birth philosophy

Planning a home birth

The thing about making unusual choices is, people like to question those choices. Often in a tone best described as mildly accusatory. You know what I’m talking about. You’re doing what? Why would you do that?

So I’m sort of thrilled that home birth is more mainstream now than it was ten years ago, when we were expecting Abigail.

Back then, I fielded all kinds of interesting comments on the topic. More than once, other women told me I was sure to run to the hospital once I went into labor. “You’ll change your mind, you’ll see,” they would say. “Or else we won’t need you to tell us when your baby’s born, we’ll have heard you screaming from here!”

Um. Okay then.

That didn’t happen, obviously. The changing my mind thing, or the screaming thing. And now, having given birth at home once or twice (or four times), I can’t imagine choosing anything else under normal circumstances.

If you were to ask, I would tell you all the things I love about home birth, and about all our different births. I’d tell you how my opting for home over hospital isn’t about avoiding something so much as it’s about preferring something else. I’d tell you about how my experience is normal. Not universal, but normal. Not a fluke. Not just a lucky break. I would talk and talk and talk and talk, if you asked. (If you didn’t ask, I’d mostly leave you alone.) But I don’t really think of myself as a home birth zealot.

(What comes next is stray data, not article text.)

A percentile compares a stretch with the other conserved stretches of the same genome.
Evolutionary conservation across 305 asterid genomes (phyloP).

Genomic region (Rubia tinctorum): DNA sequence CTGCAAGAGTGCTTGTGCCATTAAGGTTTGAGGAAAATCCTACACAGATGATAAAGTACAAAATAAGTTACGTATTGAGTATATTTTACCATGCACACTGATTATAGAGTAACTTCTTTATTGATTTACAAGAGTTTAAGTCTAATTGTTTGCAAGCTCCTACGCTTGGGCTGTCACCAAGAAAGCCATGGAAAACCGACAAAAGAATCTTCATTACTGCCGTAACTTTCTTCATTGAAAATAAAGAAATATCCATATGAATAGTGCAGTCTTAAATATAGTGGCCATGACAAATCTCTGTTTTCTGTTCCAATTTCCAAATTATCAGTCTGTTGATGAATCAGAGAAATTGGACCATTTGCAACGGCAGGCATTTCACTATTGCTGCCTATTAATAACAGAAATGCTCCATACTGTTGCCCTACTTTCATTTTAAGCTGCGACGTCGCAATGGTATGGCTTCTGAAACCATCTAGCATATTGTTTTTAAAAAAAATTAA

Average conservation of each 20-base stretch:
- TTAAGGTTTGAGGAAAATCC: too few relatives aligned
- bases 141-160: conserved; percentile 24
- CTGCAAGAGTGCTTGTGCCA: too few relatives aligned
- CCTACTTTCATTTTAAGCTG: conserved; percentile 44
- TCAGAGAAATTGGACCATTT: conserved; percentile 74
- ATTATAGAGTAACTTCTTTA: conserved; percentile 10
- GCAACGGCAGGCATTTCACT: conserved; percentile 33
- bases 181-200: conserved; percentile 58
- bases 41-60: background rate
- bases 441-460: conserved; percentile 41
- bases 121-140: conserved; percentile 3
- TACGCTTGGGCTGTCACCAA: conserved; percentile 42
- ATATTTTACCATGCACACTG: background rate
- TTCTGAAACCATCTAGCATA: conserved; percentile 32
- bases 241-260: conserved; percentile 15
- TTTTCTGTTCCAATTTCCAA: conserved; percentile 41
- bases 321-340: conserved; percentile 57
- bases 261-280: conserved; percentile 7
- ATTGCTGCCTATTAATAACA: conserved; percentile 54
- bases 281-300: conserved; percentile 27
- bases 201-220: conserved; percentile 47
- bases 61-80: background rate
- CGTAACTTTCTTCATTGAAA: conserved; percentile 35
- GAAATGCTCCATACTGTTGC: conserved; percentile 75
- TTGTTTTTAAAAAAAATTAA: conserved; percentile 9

Here’s the deal. It’s fine with me if you don’t want to have a home birth. My goal isn’t to convince other people to do what I do. In fact, I think the issue of where and how to give birth is one of reproductive freedom, and thus I’m not interested in telling anyone else what to do.

But what I am in favor is this: I am in favor of all pregnant and birthing women being treated ethically, in any setting. I am in favor of women having access to accurate and complete information. I am in favor of women having the opportunity to use that information to make choices about their care. I am in favor of mothers being valued and respected as autonomous individuals, capable of making good decisions about their bodies and their babies. I am opposed to fear tactics, and to coercion, in any setting, with any care provider.

That all seems pretty reasonable to me. Not even terribly unusual. At least I hope not.

For more about birth and midwives, check out the birth resources page.